A nutritionist has revealed her supermarket tricks for shopping on a budget – and the ten pantry staples she always has on hand.
Food author and expert Jessica Sepel said it’s a total myth that healthy eating has to cost a bomb – and in reality, you can get everything you need on all sorts of budgets.
‘With a bit of extra planning and thought put into it, filling up your trolley with delicious, fresh and nourishing food can be achievable for all budgets,’ she wrote on her blog.
So how can you shop like a nutritionist?
A nutritionist has revealed her supermarket tricks for shopping on a budget – and the ten pantry staples she always has on hand (pictured: Jessica Sepel)
Food author and expert Jessica Sepel said it’s a total myth that healthy eating has to cost a bomb – and , you can get everything you need on a budget (pictured: Jess’s 10 pantry staples)
1. Make a plan
What are the 10 cooking staples Jessica always has on hand?
Extra virgin olive oil
Most importantly, Jessica said a plan is key.
Before you even visit the supermarket, sit down and plan out what you intend to eat for the week – and the items you need to buy to prepare these meals.
‘Buying only what you truly need is not only helpful when it comes to budgeting but also eliminates waste,’ Jessica said.
She recommends downloading the JSHealth app for inspiration with meal planning and shopping lists.
2. Check out the online specials
Before she does her weekly shop, Jessica said she’ll always check the weekly specials by heading online to the big retailers’ websites.
That way, she said, you can take these into account when you’re planning out your meals.
A seasonal shop is a healthy one, but it’s not just good for your waistline – it will save you precious dollars, too – Jessica (pictured) recommends you check out what’s in season
3. Shop seasonally
A seasonal shop is a healthy one, but it’s not just good for your waistline – it will save you precious dollars, too.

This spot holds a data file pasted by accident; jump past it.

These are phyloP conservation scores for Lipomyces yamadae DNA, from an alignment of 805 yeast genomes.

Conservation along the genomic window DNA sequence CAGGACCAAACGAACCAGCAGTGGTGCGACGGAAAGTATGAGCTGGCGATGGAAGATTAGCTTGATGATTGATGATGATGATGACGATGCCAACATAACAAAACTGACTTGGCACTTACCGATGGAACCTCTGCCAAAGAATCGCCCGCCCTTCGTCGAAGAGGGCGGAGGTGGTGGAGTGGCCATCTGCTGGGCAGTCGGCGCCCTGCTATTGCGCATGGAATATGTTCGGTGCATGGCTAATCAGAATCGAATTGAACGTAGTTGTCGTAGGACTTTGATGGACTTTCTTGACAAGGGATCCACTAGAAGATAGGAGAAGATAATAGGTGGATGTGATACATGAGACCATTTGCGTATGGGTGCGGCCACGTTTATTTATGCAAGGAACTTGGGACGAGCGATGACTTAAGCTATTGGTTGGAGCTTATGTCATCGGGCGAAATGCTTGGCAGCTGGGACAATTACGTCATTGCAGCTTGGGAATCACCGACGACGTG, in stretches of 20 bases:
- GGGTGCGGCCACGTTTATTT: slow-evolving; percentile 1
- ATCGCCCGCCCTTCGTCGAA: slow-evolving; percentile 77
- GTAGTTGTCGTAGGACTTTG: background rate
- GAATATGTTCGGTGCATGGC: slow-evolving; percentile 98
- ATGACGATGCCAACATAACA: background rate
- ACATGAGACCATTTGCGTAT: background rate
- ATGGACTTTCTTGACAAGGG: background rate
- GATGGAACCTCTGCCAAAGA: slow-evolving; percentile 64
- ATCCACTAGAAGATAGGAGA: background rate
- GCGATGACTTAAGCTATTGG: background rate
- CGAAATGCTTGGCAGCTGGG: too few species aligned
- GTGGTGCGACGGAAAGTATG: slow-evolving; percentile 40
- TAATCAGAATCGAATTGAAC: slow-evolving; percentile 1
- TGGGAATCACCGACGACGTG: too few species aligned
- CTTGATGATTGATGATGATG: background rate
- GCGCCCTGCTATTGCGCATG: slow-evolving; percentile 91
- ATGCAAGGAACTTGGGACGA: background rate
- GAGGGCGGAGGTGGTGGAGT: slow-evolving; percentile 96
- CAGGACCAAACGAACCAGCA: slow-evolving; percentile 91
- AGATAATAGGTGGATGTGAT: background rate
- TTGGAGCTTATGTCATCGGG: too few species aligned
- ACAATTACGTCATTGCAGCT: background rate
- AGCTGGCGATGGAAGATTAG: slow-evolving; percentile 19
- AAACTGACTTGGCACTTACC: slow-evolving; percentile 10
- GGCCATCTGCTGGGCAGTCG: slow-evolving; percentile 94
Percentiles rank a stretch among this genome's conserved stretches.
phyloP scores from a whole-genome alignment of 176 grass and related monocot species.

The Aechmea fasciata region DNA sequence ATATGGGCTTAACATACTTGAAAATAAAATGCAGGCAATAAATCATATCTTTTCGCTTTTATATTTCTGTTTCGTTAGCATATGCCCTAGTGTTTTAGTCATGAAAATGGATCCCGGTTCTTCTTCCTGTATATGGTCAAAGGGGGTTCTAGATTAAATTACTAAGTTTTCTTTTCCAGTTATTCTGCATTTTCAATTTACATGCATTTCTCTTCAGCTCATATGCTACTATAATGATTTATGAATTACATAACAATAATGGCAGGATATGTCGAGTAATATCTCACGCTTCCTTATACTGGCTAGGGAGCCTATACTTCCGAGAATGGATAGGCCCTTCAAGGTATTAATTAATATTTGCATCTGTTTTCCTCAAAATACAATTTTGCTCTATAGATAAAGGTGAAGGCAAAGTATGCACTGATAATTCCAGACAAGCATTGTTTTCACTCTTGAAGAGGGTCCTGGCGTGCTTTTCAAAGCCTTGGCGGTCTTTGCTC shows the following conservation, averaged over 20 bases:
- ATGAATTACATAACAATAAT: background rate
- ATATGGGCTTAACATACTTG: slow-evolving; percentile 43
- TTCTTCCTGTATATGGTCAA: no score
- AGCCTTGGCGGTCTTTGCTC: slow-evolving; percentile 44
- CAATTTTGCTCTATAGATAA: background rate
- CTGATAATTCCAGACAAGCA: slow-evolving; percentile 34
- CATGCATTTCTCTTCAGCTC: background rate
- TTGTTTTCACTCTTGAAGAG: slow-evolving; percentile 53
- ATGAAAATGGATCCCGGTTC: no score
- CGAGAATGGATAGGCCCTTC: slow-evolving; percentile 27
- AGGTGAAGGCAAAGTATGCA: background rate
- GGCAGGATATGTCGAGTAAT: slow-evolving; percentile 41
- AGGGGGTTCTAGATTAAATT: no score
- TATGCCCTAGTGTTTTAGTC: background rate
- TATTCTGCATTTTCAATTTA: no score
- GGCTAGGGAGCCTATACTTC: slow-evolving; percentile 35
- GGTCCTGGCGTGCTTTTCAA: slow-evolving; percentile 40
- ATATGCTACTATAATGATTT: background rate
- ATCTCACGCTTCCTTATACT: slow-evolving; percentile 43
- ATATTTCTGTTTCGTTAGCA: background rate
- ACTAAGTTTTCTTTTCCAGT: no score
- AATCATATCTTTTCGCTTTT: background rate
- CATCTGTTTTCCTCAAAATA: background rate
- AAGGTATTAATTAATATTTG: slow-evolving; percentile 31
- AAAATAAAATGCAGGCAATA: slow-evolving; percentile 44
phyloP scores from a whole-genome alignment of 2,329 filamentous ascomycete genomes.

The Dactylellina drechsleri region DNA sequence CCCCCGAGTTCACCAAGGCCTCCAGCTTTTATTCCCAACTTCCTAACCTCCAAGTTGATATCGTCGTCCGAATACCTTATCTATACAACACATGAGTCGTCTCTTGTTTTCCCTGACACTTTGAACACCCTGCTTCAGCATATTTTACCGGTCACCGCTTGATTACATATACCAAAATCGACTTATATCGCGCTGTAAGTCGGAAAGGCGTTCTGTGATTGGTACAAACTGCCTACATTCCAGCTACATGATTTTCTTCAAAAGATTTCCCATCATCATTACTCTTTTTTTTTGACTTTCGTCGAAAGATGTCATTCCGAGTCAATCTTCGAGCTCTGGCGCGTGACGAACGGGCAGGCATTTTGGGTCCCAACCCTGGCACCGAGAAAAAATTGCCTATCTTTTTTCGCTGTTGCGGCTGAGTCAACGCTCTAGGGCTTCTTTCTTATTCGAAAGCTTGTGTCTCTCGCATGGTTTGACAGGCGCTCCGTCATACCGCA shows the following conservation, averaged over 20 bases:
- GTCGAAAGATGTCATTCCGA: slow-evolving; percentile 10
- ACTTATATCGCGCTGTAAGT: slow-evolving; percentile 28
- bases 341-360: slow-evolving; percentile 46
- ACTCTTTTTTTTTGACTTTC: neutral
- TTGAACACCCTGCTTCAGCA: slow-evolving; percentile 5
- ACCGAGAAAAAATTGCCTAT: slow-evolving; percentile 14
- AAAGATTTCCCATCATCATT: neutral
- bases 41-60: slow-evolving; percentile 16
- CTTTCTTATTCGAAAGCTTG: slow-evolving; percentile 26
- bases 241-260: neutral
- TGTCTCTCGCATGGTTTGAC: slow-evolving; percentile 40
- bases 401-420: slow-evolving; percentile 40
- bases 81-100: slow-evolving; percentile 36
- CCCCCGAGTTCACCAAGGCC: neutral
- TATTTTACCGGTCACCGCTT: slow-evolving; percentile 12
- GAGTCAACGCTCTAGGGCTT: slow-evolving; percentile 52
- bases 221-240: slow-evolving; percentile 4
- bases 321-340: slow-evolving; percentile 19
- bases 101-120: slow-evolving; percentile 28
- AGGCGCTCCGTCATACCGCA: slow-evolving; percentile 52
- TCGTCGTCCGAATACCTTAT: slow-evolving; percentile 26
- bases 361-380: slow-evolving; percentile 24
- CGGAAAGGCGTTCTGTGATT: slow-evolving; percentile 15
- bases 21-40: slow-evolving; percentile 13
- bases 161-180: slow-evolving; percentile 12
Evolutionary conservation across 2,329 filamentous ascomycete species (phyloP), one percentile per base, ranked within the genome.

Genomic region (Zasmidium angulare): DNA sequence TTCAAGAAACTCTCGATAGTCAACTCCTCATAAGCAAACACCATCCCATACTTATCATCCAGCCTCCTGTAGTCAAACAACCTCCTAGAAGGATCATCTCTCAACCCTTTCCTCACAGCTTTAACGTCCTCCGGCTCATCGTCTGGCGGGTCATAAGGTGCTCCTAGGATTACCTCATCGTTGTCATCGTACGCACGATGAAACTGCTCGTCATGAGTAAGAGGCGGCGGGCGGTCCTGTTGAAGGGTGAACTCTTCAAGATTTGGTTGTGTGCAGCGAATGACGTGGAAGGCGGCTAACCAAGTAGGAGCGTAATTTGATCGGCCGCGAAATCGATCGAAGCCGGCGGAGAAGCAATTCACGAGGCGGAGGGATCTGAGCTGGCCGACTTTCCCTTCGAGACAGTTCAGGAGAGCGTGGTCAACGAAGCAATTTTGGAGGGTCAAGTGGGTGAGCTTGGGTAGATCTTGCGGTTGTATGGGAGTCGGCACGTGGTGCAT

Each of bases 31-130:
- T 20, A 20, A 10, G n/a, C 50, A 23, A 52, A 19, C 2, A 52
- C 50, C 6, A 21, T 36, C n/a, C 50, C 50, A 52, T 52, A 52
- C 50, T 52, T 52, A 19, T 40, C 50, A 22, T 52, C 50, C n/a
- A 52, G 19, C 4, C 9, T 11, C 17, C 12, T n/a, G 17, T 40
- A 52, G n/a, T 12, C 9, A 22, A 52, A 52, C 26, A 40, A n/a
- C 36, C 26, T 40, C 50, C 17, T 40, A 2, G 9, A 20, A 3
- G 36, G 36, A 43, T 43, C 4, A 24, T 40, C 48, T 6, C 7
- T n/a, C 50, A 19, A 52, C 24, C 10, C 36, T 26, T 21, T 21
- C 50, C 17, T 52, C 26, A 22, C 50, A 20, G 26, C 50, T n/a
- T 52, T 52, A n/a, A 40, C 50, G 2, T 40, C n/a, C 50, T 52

‘A quick Google search will help you find out what is in season for your personal location,’ Jessica said.
This seasonal produce guide is a good place to start.
When you get to the supermarket, Jessica said you should never discount the ugly fruit and vegetables – as this doesn’t mean they don’t boast the same nutrients (pictured)
4. Don’t be turned off by the ugly produce
When you get to the supermarket, Jessica said you should never discount the ugly fruit and vegetables – as this doesn’t mean they don’t boast the same nutrients.
‘Rather than turn your nose up at a carrot with a few extra growths, pop these guys in your trolley instead,’ she said.
‘They are often half the price and it’s a great initiative to eliminate waste and support farmers.’
5. Buy in bulk
Buying in bulk is a great way of ensuring you’re healthy and well within budget.
Jessica said grains, meat, rice and flours are all great foods to buy in larger sizes.
‘When you get home, slice your meat into portions yourself, pop what you are going to use in the fridge for the week and store the rest in the freezer,’ she said.
Keep an eye out for when your favourite items are on sale for when you stock up.
6. Add plant-based protein
Meat isn’t the only form of protein you should look for.
Jessica said plant-based protein is wallet-friendly and healthy.
Her favourites are tinned beans and lentils, which she’ll whip into salads and Mediterranean-inspired dishes.
7. Try frozen fruit and veg
Just because you’re shopping healthily, it doesn’t mean you have to buy everything fresh.
Jessica revealed snap-frozen fruit and veg are great for just throwing together a quick meal, and often they retain a larger percentage of their nutrient content than fresh.
‘These are generally cheaper and won’t spoil,’ Jessica said.
Her favourites are frozen spinach, blueberries, broccoli and sugar-snap peas.
8. Check your local farmers’ market
If you’re lucky enough to live close to a farmers’ market, Jessica said these in fact go a long way to keeping costs down.
She recommends you head there just before the markets close, when you’ll find prices are often reduced even further.
‘Each suburb or community will often have a fruit/veggie co-op or delivery service. The only downside of this is you often don’t get to choose what you get,’ Jessica (pictured) said
9. Research local fruit and veg co-op options
‘Each suburb or community will often have a fruit/veggie co-op or delivery service. The only downside of this is you often don’t get to choose what you get,’ Jessica said.
The positive is that you will constantly be being exposed to new flavours and food items, meaning your tastebuds never get bored.
10. Try ordering your groceries online
Last but not least, Jessica said you should do an online shop to save you time and money.
She said this can help with a budget, as you can see how much everything is costing, before you get to the checkout.